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Case Study

Integrating Metabolomics and GWAS to Identify Rare Variant-metabolite Associations

Metabolite GWAS associations generated with help from the Metabolon Discovery Panel provide deeper insights into rare genetic variants and mechanisms underlying disease.

Here, researchers leveraged the increased frequency of rare alleles in the Finnish population compared to non-Finnish Europeans (NFE) to identify rare genetic variants that contribute to alterations in disease-relevant metabolites. Combining global untargeted metabolomics with genome-wide association studies (GWAS), they revealed 303 novel gene-metabolite associations, many of which were enriched in the Finnish population. Further investigations into these associations uncovered many causal variant-metabolite links with implications for diseases including Alzheimer’s disease, Huntington’s disease, and schizophrenia.

Here, researchers leveraged the increased frequency of rare alleles in the Finnish population compared to non-Finnish Europeans (NFE) to identify rare genetic variants that contribute to alterations in disease-relevant metabolites. Combining global untargeted metabolomics with genome-wide association studies (GWAS), they revealed 303 novel gene-metabolite associations, many of which were enriched in the Finnish population. Further investigations into these associations uncovered many causal variant-metabolite links with implications for diseases including Alzheimer’s disease, Huntington’s disease, and schizophrenia.

Integrating metabolomics and GWAS to identify rare variant-metabolite associations

The Challenge: Impact of Rare Variants

While GWAS have been instrumental in understanding genetic polymorphisms underlying diseases, they often lack insights into disease-causing mechanisms. Metabolomics, on the other hand, is a comprehensive tool for identifying and quantifying thousands of metabolites, offering systems-level data on mechanisms and targetable molecules for treatment. Understanding that many metabolites are highly heritable, studies have begun to integrate metabolomic data with GWAS, with several reports revealing common variants between genes and metabolites. However, the impact of rare variants on heritable plasma metabolites and the role of variant-metabolite associations in disease is less understood.

Metabolon Insight: Genotype-metabolite Associations

To understand the impact of rare variants on metabolites, researchers obtained data from middle-aged and older men from northeast Finland, a unique population of individuals with increased rare allele frequency.1 Using the Metabolon Discovery Panel, they assayed 1544 plasma metabolites and integrated the results with GWAS to identify genotype-metabolite associations. Further analyses, including fine mapping, knowledge-based approaches, and Bayesian colocalization, were employed to identify causal variants and gain insights into disease mechanisms.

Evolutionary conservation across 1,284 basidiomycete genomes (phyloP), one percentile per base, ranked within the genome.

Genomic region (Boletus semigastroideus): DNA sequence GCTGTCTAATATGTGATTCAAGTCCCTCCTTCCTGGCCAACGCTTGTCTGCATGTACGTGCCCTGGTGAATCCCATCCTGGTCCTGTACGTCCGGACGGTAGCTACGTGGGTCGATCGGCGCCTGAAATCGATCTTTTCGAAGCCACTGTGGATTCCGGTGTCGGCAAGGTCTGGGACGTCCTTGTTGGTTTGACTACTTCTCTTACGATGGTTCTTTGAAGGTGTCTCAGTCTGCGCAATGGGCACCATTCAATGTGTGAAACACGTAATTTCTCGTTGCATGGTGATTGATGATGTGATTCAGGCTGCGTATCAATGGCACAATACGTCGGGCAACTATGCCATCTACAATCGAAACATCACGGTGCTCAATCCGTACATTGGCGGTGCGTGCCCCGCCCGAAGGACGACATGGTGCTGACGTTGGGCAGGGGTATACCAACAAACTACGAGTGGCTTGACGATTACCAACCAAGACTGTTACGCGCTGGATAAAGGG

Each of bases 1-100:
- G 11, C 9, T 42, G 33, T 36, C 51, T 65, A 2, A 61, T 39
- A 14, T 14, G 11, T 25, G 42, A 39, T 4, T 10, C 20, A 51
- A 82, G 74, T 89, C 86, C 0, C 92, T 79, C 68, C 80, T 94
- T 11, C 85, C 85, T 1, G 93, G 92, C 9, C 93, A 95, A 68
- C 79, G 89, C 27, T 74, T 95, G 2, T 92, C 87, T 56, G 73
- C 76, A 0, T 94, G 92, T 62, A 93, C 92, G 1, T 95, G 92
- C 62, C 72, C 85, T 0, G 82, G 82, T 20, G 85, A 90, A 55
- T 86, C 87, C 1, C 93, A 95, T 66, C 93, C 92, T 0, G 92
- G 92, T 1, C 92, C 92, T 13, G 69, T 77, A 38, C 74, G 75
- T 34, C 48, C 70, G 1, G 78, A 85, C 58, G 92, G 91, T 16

The Solution: Identification of Causal Variants and Links to Disease

The integration of the Metabolon Discovery Panel and GWAS revealed 2030 independent metabolite-variant pairs, 303 of which were novel associations. Interestingly, more than one-third of these novel signals were rare variants or enriched in the Finnish population, highlighting the advantage of integrating metabolite and disease genetic associations in this specific population.

Fine-mapping or knowledge-based approaches identified many gene-metabolite associations linked with disease. For instance, a novel association between the HDAC6 missense variant, p.Arg832His, and the metabolite, N6-acetyllysine, was uncovered, suggesting that HDAC6 may be a strong candidate as a causal variant regulating N6-acetyllysine levels—a significant finding considering that other studies have reported elevated HDAC6 and N6-acetyllysine levels in Alzheimer’s disease.

The current study also uncovered additional causal variants involving genes and metabolites implicated in schizophrenia, Huntington’s disease, and human bile acid metabolism. Further analyses identified several other genes that are common between metabolite levels and diseases, such as a link between campesterol and gallstones and a relationship between DBH, vanillymandelate, and hypertension.

Finally, these results also provided important insights into physiological mechanisms. Notably, SLC23A3 was nominated as a causal gene for regulating 19 metabolites across various biochemical classes, suggesting a broad role for this gene in mediating metabolite function.

The Outcome: Genotype-Metabolite Associations Provide a Deeper Look into Disease Pathology

A comprehensive understanding of the relationships between genetics and metabolites is crucial for unraveling the pathways and mechanisms underlying disease biology. Through the integration of metabolomics and GWAS, researchers here identified many rare variant-metabolite associations and provided important insights into gene-metabolite mechanisms and their role in mediating disease biology. Ultimately, their work may contribute to a deeper understanding of the genetic and metabolic interplay present in various disease states.

References

1. Yin X, Chan LS, Bose D, et al. Genome-wide association studies of metabolites in Finnish men identify disease-relevant loci. Nat Commun. 2022;13(1):1644. Published 2022 Mar 28. doi:10.1038/s41467-022-29143-5

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